I always enjoy reading The Haggler, a column written by David Segal in the Sunday New York Times where he responds to readers’ complaints about achieving resolution to disputes in the business world. Shoddy treatment by airlines is a favorite, along with banks’ apparent mishandling of money and/or paperwork. It can be very funny — after all, it’s somebody else’s headache — and more often than not his position in the media and the prospect of negative publicity moves the agenda along where a private citizen gets nowhere.
The crap that corporate representatives ladle by the hogshead to their infuriated customers is breathtakingly banal. Maybe the best (read: lamest) excuse ever not to honor the warranty on an appliance was, “It had a pre-existing condition.” I couldn’t make that shit up on liquor and drugs.
The Haggler handles one and all with humor and professional aplomb. He notes that many times the problem really is a simple misunderstanding, and the resolution rests with locating the right person in the maze of cubicles who can untangle the knot. He also recounts incidents where large corporations conduct themselves like con artists and criminals. But no matter how things turn out, he reports results. As he noted:
Generally speaking, corporations respond quickly to the Haggler. At a minimum, they look at whatever email of complaint the Haggler has forwarded and examine whether the customer who wrote it has a legitimate beef…..Nearly half the time, that examination shows that the corporation did nothing wrong. In those cases, the Haggler says thank you and moves on. It is highly unusual for a corporation to stonewall the Haggler.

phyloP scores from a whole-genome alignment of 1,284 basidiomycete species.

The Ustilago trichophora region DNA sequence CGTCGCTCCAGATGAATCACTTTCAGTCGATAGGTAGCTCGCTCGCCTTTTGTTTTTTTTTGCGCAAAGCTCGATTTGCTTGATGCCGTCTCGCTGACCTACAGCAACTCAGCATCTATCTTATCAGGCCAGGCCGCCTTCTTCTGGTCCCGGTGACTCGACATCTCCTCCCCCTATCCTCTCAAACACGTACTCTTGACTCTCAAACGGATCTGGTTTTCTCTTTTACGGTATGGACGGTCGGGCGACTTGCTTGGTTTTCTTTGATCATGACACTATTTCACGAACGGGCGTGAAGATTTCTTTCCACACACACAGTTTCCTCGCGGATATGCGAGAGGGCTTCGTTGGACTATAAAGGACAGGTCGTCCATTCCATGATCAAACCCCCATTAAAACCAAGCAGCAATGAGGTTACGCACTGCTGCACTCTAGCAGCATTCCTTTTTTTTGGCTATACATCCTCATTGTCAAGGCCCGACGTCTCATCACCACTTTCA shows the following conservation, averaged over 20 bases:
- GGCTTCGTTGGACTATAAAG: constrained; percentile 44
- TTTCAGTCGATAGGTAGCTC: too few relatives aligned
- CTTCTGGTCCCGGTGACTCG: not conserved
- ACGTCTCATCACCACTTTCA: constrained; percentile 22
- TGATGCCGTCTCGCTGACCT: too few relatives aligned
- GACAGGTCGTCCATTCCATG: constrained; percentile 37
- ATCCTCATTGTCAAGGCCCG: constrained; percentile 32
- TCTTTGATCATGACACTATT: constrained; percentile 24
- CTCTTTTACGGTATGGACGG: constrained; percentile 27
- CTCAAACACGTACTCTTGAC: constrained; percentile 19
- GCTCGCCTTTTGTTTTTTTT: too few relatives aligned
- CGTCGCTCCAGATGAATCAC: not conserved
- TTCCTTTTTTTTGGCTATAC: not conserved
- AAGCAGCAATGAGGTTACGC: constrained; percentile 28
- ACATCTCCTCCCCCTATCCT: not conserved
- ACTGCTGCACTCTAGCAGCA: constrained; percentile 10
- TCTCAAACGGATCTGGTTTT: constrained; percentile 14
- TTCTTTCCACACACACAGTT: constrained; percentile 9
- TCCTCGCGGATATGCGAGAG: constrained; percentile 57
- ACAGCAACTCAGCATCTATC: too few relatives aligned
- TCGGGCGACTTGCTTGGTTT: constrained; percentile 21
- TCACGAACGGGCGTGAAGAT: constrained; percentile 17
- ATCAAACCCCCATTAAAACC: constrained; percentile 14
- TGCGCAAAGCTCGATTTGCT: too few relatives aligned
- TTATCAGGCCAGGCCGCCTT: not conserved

But in yesterday’s paper, the Haggler turned the tables and asked his readers for help. A reader wrote of her dispute with a company with the amazing name of Conn’s (!). When the Haggler attempted to get to the bottom of the issue, he ran into a stone wall. Voice mails were not returned, emails were ignored.
So he started calling Conn’s executives at home during the evening (See why I like The Haggler?). That got the VP of Sales to respond, but only to tell the Haggler to call the Chief Operating Officer, which the Haggler did, leaving VMs for the COO’s assistant. Which have also been ignored.
I encourage you to read the whole story for yourself, including the reports of a $4.5 Million restitution the company made after the Texas Attorney General’s office went after it, and the thousands of complaints about Conn’s that currently appear on consumer websites. Whatever the merits of this one particular case, something around here stinks. Meanwhile, to support the Haggler’s efforts, here’s his call for assistance:
Conn’s is giving the Haggler the cold shoulder, but would it do the same to a swarm of consumers? Let’s find out. You are cordially invited to contact the company and urge it to respond to the Haggler.
Choose whatever method you like. You can tweet the company via @connsinc, and, while you’re at it, you can ask your friends and followers to do the same. (Suggested hashtag: #talktothehaggler.) Or you can email [COO’s assistant] Ms. Lagrone at firstname.lastname@example.org. If you’re old school and prefer the phone, Ms. Lagrone can be reached at (936) 230-5879.
Be polite, be firm and have some fun. And look for an update in this space in two weeks.
Seems reasonable. Perhaps some my many dozens of readers will take a break from perusing porn and cute kitty videos and help out here. Please let me know, and I’ll provide an update when The Haggler gets back to us.